Unconstitutional religiosity

On June 20, 2017, West Virginia Day, WV Gov. Jim Justice signed a proclamation declaring Nov. 19-25 Christian Heritage Week. On November 1, 2017, Mayor Tom Joyce followed suit with a Mayoral Proclamation of the same, stating in part that “202 Mayors from 128 cities, towns and villages throughout the State of West Virginia have proclaimed Christian Heritage Week since 2001.” This constitutes a violation of the Establishment Clause of the First Amendment to the U.S. Constitution on the part of the State of West Virginia and the second constitutional violation on the part of the City of Parkersburg.

The first violation by the City of Parkersburg is an ongoing constitutional violation. The City’s municipal prayer practice is in direct violation of a ruling from July 2017 by the full U.S. Court of Appeals for the 4th Circuit, as WV is in the jurisdiction of the 4th Circuit. The court ruled in Lund et al v. Rowan County, N.C. that prayer that is unique to one religion and lead by elected officials is unconstitutional. Parkersburg’s City Council leads the uniquely Christian Lord’s Prayer at the commencement of each and every meeting.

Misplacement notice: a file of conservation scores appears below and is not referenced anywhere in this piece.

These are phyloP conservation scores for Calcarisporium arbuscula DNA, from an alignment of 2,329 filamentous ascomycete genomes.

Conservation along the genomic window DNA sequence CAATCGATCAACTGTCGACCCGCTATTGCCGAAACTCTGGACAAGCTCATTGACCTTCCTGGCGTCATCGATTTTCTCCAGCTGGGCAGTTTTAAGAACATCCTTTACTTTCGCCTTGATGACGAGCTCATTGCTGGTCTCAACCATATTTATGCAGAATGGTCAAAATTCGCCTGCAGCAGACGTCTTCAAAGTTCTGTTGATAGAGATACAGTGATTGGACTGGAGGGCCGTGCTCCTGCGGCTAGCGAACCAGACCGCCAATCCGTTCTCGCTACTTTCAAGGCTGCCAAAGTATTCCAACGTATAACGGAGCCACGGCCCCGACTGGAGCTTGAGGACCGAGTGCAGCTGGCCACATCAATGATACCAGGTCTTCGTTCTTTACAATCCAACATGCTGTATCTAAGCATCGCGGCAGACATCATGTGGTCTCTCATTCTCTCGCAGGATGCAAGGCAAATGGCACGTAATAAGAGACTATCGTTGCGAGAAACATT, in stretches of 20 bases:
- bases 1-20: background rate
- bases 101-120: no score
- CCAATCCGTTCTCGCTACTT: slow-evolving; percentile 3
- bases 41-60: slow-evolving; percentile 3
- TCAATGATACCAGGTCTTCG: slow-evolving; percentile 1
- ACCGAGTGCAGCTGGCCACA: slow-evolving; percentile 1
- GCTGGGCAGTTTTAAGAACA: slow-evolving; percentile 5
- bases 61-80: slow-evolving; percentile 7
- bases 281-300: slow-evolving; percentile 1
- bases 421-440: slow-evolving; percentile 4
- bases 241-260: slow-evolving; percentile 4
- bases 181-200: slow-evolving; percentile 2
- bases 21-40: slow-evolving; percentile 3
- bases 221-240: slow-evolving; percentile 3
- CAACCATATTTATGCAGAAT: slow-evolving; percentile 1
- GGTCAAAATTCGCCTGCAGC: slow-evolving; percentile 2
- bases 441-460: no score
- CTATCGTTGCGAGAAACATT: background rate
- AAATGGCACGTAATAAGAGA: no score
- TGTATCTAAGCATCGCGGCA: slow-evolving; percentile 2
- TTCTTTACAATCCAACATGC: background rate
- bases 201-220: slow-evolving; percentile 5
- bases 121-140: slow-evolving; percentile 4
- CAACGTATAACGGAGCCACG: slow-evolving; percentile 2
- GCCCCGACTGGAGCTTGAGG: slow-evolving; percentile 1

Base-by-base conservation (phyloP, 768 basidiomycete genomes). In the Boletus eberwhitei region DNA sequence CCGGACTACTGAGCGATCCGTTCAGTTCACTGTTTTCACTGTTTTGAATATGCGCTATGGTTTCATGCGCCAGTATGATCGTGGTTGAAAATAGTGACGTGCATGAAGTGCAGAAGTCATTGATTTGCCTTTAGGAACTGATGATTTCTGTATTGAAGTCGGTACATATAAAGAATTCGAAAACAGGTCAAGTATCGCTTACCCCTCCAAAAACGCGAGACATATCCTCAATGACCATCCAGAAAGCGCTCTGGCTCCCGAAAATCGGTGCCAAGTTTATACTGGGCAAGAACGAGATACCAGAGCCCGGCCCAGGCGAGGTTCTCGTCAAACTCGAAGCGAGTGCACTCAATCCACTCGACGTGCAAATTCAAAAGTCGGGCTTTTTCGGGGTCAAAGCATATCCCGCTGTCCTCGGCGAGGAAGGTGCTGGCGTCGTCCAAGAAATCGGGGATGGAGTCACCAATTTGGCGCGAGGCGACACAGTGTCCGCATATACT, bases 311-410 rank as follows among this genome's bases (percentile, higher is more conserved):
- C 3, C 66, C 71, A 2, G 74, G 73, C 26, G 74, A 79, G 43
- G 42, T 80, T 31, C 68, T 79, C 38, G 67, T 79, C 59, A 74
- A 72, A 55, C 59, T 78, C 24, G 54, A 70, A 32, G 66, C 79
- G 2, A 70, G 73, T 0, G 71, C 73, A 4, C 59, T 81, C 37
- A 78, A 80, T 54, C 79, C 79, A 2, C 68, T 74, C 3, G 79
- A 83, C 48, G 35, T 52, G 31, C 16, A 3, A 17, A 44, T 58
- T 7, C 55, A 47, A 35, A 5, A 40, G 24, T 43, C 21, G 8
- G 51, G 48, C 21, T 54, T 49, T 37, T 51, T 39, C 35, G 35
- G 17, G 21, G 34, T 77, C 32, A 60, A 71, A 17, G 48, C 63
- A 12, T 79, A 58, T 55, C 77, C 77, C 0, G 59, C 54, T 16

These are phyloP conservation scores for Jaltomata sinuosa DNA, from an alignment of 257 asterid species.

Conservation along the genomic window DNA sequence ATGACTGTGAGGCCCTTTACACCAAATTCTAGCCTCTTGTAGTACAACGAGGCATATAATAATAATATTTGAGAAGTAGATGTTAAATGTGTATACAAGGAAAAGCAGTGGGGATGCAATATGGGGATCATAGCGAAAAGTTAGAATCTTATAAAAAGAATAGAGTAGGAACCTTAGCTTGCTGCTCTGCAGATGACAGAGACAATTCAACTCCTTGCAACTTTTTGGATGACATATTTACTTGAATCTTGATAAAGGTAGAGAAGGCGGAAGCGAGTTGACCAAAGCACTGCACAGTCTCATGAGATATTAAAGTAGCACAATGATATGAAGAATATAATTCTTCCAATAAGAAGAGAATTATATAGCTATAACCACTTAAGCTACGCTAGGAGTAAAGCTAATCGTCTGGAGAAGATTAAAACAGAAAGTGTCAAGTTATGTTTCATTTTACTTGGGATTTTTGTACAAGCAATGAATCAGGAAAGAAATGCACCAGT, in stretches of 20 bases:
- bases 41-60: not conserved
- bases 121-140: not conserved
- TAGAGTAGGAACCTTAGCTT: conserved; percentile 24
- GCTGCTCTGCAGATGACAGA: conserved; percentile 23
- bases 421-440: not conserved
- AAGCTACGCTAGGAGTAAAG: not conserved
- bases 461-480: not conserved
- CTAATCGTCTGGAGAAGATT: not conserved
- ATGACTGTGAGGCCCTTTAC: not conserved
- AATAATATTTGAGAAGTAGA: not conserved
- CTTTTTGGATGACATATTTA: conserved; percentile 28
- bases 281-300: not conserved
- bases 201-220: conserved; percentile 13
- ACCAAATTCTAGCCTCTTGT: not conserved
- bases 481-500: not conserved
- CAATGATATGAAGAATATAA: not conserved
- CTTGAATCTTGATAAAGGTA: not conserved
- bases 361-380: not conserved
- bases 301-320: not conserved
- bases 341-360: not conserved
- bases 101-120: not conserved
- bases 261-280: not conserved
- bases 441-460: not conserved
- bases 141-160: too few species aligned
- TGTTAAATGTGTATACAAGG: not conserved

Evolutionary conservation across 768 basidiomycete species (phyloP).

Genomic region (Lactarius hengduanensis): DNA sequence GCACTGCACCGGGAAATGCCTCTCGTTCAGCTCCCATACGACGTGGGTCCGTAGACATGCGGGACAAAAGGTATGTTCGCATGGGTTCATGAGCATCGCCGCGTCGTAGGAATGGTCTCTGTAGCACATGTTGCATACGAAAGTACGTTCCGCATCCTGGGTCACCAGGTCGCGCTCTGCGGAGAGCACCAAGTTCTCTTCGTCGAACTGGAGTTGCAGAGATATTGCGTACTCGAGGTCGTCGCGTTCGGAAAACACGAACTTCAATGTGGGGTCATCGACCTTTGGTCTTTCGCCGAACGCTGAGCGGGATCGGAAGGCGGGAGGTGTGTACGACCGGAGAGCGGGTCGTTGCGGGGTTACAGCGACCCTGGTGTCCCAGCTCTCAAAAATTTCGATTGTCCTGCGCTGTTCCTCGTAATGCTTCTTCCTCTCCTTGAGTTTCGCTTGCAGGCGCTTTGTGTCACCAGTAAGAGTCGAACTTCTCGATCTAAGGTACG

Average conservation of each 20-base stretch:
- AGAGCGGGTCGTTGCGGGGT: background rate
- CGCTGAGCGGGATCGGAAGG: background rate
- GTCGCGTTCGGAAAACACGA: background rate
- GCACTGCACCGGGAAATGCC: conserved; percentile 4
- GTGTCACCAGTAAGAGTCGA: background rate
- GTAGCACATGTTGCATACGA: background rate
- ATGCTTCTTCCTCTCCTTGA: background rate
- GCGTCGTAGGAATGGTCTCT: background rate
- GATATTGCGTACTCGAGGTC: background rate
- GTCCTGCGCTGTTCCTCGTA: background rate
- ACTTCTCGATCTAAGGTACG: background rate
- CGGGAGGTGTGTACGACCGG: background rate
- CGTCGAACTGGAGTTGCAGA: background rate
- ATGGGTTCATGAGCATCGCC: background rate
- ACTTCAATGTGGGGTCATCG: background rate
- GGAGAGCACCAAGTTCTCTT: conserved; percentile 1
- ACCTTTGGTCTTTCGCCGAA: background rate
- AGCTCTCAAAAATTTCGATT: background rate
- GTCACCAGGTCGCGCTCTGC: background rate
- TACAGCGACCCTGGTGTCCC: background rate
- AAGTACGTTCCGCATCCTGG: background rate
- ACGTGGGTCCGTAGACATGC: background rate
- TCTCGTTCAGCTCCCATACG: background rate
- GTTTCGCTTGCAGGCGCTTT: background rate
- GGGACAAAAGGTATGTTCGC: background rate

The Establishment Clause says “Congress shall make no law respecting an establishment of religion …” These executive proclamations violate this constitutionally enshrined principle. The municipal prayer practice violates existing judicial precedent. The administration of Parkersburg has to ask itself a two-part question: Do we want to be a burned out burg falling prostrate in prayer as tax-exempt evangelical Protestant churches grow and spread and the rest of the area dies, or do we want shared growth and prosperity for all, regardless of religious affiliation or lack thereof?

Eric Engle